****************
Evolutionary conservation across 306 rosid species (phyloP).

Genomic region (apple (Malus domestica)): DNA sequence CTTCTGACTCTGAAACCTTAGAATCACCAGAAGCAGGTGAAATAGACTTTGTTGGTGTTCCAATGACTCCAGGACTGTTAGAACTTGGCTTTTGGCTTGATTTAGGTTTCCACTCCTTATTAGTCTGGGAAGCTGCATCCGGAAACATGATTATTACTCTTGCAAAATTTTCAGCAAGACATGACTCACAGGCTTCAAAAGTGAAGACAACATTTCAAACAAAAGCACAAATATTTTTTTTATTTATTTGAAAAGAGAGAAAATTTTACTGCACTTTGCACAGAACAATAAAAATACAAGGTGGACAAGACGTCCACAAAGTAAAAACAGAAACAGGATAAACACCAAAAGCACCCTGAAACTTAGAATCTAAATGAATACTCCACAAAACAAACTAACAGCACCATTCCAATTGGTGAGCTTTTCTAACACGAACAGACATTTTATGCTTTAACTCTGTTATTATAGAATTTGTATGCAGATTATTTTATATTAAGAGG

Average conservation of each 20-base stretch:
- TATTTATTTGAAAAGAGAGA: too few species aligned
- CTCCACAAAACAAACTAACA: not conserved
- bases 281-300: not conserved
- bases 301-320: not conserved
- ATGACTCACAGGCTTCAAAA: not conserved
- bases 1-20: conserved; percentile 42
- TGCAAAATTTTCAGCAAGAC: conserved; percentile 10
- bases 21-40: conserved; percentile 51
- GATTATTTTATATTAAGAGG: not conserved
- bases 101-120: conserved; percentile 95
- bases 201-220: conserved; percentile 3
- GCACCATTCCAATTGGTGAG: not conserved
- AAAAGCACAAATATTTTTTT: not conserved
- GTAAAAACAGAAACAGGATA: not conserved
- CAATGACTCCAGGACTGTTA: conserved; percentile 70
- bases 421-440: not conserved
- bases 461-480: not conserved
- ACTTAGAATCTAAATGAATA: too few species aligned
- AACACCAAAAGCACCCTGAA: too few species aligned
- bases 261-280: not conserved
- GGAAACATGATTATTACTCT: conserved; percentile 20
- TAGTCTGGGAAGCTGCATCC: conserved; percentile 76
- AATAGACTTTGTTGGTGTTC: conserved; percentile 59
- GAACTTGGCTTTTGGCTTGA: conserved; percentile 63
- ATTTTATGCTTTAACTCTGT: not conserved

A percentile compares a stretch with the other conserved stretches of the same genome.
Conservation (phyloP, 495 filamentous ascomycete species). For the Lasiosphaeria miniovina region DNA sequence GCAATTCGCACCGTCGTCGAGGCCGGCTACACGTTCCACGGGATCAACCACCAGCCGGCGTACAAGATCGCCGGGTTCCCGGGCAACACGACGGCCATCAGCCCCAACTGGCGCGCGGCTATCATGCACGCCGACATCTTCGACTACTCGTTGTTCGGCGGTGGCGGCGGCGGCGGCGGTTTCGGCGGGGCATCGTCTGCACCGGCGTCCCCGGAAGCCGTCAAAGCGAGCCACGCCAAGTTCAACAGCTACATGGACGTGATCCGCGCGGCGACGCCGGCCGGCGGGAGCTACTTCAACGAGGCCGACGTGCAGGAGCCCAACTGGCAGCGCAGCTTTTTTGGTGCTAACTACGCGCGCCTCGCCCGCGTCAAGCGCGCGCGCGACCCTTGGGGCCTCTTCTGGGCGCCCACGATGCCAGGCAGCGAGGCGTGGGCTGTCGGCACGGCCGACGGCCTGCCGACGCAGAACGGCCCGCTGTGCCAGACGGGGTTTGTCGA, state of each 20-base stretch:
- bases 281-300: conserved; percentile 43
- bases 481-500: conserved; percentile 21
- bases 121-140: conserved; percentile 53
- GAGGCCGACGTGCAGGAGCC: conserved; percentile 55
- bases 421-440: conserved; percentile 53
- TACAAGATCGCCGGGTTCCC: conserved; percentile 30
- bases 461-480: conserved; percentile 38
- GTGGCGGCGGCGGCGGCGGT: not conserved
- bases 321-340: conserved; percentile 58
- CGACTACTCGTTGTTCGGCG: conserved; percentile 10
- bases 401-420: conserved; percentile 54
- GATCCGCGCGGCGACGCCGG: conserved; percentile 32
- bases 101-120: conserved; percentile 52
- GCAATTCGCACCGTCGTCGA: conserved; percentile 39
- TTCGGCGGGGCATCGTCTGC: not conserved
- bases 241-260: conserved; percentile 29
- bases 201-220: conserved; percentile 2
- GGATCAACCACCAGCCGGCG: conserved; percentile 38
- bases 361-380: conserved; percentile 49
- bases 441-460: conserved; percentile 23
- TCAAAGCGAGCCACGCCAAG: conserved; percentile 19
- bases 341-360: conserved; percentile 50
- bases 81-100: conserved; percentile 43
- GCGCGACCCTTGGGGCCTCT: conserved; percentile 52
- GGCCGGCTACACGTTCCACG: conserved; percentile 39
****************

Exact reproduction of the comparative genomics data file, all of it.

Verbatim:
Evolutionary conservation across 306 rosid species (phyloP).

Genomic region (apple (Malus domestica)): DNA sequence CTTCTGACTCTGAAACCTTAGAATCACCAGAAGCAGGTGAAATAGACTTTGTTGGTGTTCCAATGACTCCAGGACTGTTAGAACTTGGCTTTTGGCTTGATTTAGGTTTCCACTCCTTATTAGTCTGGGAAGCTGCATCCGGAAACATGATTATTACTCTTGCAAAATTTTCAGCAAGACATGACTCACAGGCTTCAAAAGTGAAGACAACATTTCAAACAAAAGCACAAATATTTTTTTTATTTATTTGAAAAGAGAGAAAATTTTACTGCACTTTGCACAGAACAATAAAAATACAAGGTGGACAAGACGTCCACAAAGTAAAAACAGAAACAGGATAAACACCAAAAGCACCCTGAAACTTAGAATCTAAATGAATACTCCACAAAACAAACTAACAGCACCATTCCAATTGGTGAGCTTTTCTAACACGAACAGACATTTTATGCTTTAACTCTGTTATTATAGAATTTGTATGCAGATTATTTTATATTAAGAGG

Average conservation of each 20-base stretch:
- TATTTATTTGAAAAGAGAGA: too few species aligned
- CTCCACAAAACAAACTAACA: not conserved
- bases 281-300: not conserved
- bases 301-320: not conserved
- ATGACTCACAGGCTTCAAAA: not conserved
- bases 1-20: conserved; percentile 42
- TGCAAAATTTTCAGCAAGAC: conserved; percentile 10
- bases 21-40: conserved; percentile 51
- GATTATTTTATATTAAGAGG: not conserved
- bases 101-120: conserved; percentile 95
- bases 201-220: conserved; percentile 3
- GCACCATTCCAATTGGTGAG: not conserved
- AAAAGCACAAATATTTTTTT: not conserved
- GTAAAAACAGAAACAGGATA: not conserved
- CAATGACTCCAGGACTGTTA: conserved; percentile 70
- bases 421-440: not conserved
- bases 461-480: not conserved
- ACTTAGAATCTAAATGAATA: too few species aligned
- AACACCAAAAGCACCCTGAA: too few species aligned
- bases 261-280: not conserved
- GGAAACATGATTATTACTCT: conserved; percentile 20
- TAGTCTGGGAAGCTGCATCC: conserved; percentile 76
- AATAGACTTTGTTGGTGTTC: conserved; percentile 59
- GAACTTGGCTTTTGGCTTGA: conserved; percentile 63
- ATTTTATGCTTTAACTCTGT: not conserved

A percentile compares a stretch with the other conserved stretches of the same genome.
Conservation (phyloP, 495 filamentous ascomycete species). For the Lasiosphaeria miniovina region DNA sequence GCAATTCGCACCGTCGTCGAGGCCGGCTACACGTTCCACGGGATCAACCACCAGCCGGCGTACAAGATCGCCGGGTTCCCGGGCAACACGACGGCCATCAGCCCCAACTGGCGCGCGGCTATCATGCACGCCGACATCTTCGACTACTCGTTGTTCGGCGGTGGCGGCGGCGGCGGCGGTTTCGGCGGGGCATCGTCTGCACCGGCGTCCCCGGAAGCCGTCAAAGCGAGCCACGCCAAGTTCAACAGCTACATGGACGTGATCCGCGCGGCGACGCCGGCCGGCGGGAGCTACTTCAACGAGGCCGACGTGCAGGAGCCCAACTGGCAGCGCAGCTTTTTTGGTGCTAACTACGCGCGCCTCGCCCGCGTCAAGCGCGCGCGCGACCCTTGGGGCCTCTTCTGGGCGCCCACGATGCCAGGCAGCGAGGCGTGGGCTGTCGGCACGGCCGACGGCCTGCCGACGCAGAACGGCCCGCTGTGCCAGACGGGGTTTGTCGA, state of each 20-base stretch:
- bases 281-300: conserved; percentile 43
- bases 481-500: conserved; percentile 21
- bases 121-140: conserved; percentile 53
- GAGGCCGACGTGCAGGAGCC: conserved; percentile 55
- bases 421-440: conserved; percentile 53
- TACAAGATCGCCGGGTTCCC: conserved; percentile 30
- bases 461-480: conserved; percentile 38
- GTGGCGGCGGCGGCGGCGGT: not conserved
- bases 321-340: conserved; percentile 58
- CGACTACTCGTTGTTCGGCG: conserved; percentile 10
- bases 401-420: conserved; percentile 54
- GATCCGCGCGGCGACGCCGG: conserved; percentile 32
- bases 101-120: conserved; percentile 52
- GCAATTCGCACCGTCGTCGA: conserved; percentile 39
- TTCGGCGGGGCATCGTCTGC: not conserved
- bases 241-260: conserved; percentile 29
- bases 201-220: conserved; percentile 2
- GGATCAACCACCAGCCGGCG: conserved; percentile 38
- bases 361-380: conserved; percentile 49
- bases 441-460: conserved; percentile 23
- TCAAAGCGAGCCACGCCAAG: conserved; percentile 19
- bases 341-360: conserved; percentile 50
- bases 81-100: conserved; percentile 43
- GCGCGACCCTTGGGGCCTCT: conserved; percentile 52
- GGCCGGCTACACGTTCCACG: conserved; percentile 39